PTS is usually caused by repetitive physical activity involving quick pronation and grasping movements:
- Manual labor – mechanics, chopping wood, carpentry
- Physical activity – weight lifting, playing racquet sports, throwing balls, rowing, skiing, holding the handlebars of a bicycle
- Activities of daily living – carrying books, pouring drinks, cleaning dishes, raking leaves, shoveling snow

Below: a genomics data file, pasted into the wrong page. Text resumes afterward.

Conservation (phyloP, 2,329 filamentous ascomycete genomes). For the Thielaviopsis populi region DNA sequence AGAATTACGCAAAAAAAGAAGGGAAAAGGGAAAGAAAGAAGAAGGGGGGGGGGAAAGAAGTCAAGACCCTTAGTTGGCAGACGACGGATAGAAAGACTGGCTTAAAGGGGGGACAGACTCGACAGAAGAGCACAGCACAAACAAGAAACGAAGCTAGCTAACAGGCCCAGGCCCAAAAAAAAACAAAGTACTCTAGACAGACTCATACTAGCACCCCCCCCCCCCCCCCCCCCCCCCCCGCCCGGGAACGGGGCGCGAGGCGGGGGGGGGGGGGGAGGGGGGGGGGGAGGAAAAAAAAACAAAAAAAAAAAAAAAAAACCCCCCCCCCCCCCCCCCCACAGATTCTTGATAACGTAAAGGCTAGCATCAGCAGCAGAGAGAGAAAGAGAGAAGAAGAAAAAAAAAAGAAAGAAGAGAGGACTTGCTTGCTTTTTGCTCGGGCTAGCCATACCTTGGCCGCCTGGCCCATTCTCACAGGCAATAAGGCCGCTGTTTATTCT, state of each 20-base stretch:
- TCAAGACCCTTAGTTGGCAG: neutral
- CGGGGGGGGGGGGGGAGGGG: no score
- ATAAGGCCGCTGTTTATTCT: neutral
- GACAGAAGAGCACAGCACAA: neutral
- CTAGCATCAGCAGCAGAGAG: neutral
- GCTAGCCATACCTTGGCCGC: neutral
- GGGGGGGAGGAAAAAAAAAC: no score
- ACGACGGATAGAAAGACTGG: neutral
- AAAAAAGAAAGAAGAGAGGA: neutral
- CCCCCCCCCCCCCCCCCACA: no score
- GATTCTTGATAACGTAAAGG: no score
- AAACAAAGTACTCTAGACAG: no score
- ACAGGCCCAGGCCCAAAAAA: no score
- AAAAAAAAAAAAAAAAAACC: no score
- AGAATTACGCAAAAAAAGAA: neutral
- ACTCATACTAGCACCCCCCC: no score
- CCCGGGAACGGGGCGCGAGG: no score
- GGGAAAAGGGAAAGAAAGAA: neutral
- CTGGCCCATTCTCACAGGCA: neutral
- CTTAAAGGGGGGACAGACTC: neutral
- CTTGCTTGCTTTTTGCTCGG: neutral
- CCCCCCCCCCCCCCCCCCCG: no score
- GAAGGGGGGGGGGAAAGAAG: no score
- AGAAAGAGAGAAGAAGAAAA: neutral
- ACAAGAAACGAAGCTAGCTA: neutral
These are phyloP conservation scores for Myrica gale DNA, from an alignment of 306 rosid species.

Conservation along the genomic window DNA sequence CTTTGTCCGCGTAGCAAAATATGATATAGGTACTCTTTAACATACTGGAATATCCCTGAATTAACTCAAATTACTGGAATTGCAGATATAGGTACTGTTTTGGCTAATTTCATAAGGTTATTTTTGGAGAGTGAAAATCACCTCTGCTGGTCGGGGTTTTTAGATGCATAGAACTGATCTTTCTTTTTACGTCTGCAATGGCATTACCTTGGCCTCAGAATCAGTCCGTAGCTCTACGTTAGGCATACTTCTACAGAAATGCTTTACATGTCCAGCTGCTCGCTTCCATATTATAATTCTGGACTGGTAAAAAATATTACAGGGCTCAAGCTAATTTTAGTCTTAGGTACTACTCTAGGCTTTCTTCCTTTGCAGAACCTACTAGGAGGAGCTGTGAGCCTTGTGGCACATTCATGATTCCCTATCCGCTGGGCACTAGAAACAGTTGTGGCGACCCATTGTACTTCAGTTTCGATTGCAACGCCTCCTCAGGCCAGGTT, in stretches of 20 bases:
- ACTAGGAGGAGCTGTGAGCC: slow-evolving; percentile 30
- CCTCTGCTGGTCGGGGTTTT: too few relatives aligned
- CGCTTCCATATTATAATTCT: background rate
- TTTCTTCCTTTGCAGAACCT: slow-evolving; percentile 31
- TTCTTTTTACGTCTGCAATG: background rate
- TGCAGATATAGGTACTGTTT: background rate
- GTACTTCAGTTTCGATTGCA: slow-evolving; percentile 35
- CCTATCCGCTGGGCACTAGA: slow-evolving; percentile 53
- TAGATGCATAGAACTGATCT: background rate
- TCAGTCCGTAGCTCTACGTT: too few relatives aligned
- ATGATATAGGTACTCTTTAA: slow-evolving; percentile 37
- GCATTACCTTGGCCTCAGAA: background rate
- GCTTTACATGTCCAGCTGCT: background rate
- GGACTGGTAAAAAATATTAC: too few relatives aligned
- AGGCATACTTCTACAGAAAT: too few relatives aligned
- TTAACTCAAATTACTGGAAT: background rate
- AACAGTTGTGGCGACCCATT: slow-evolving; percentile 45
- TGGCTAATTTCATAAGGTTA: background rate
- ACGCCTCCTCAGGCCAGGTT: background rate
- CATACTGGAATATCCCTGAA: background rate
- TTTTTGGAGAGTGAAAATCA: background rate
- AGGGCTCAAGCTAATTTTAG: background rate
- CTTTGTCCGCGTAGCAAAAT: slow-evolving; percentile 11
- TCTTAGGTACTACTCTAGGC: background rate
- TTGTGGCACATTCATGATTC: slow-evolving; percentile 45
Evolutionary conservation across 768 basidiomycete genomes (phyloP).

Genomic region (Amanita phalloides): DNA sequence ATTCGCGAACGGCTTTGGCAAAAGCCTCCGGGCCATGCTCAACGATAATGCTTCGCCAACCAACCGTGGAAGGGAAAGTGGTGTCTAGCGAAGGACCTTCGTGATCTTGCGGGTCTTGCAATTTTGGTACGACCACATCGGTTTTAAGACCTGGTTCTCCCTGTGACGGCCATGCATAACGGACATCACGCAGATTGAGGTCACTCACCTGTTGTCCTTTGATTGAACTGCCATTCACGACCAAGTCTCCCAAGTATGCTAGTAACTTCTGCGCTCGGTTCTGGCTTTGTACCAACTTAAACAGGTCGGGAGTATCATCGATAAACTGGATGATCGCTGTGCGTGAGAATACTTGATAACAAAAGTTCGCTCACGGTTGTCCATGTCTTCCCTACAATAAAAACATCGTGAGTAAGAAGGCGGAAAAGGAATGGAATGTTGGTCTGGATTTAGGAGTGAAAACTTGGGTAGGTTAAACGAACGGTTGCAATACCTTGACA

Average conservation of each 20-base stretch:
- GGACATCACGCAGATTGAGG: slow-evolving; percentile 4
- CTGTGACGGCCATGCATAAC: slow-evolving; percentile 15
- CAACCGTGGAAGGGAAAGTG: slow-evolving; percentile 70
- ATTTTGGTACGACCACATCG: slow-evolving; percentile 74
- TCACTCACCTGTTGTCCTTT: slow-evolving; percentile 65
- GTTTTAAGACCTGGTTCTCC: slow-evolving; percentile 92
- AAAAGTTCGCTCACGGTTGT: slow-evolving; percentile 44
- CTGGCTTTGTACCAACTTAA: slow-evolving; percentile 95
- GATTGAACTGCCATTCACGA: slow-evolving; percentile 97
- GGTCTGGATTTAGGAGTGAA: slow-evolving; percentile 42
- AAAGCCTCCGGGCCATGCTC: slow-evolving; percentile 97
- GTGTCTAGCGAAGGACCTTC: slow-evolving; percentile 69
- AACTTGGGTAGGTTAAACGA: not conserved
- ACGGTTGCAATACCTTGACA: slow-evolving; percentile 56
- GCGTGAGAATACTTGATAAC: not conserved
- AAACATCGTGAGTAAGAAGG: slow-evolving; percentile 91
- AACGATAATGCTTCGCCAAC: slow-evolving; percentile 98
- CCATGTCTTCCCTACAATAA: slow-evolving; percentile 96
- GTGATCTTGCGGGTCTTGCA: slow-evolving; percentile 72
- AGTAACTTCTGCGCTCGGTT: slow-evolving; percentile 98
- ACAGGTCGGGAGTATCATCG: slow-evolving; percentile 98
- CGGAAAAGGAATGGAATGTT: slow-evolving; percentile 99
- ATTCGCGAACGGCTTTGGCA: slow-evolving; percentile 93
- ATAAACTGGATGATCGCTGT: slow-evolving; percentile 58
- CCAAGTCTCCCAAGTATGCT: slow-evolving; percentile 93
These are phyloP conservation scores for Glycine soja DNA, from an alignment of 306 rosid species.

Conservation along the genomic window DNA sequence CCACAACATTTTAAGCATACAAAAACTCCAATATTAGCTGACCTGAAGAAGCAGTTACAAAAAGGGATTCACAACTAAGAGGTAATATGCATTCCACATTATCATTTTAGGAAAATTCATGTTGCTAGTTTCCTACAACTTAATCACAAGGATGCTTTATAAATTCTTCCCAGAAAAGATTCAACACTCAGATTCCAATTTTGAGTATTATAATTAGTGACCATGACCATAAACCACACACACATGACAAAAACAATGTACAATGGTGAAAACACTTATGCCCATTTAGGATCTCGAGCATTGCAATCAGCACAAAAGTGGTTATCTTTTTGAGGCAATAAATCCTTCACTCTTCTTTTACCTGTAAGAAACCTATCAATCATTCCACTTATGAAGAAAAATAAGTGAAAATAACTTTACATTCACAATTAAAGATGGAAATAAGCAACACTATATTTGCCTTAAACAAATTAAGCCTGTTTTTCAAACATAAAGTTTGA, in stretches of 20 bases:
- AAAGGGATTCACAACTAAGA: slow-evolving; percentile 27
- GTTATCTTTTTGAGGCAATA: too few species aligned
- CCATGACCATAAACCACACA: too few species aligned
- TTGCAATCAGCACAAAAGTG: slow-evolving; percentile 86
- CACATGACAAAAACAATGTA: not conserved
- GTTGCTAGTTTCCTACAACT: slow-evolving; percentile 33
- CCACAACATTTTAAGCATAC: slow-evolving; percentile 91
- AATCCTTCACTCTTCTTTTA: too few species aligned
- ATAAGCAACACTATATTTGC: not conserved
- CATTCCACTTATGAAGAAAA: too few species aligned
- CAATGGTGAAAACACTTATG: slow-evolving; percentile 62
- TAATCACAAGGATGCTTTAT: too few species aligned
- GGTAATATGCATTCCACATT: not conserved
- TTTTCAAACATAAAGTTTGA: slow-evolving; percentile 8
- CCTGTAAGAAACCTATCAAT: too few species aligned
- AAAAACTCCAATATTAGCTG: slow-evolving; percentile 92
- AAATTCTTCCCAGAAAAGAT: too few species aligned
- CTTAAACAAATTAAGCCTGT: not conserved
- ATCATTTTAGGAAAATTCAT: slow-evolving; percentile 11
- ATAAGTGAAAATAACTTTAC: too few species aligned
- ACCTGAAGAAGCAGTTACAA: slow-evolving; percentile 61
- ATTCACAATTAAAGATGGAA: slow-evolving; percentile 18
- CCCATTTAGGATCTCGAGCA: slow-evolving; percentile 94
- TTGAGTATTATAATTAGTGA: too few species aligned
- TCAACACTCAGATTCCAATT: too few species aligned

- Compressive tumors
- Hypertrophy of bicipital aponeurosis
Because it can be mistaken for more common conditions such as CTS, the incidence of pronator syndrome is rare, occurring in less than 1 in 100 000 people annually.
Impingement of the median nerve can occur at several locations in pronator syndrome: elbow joint (most common cause), distal humerus, proximal elbow, proximal forearm, or due to the Gantzer muscle (accessory head of the flexor pollicis longus muscle).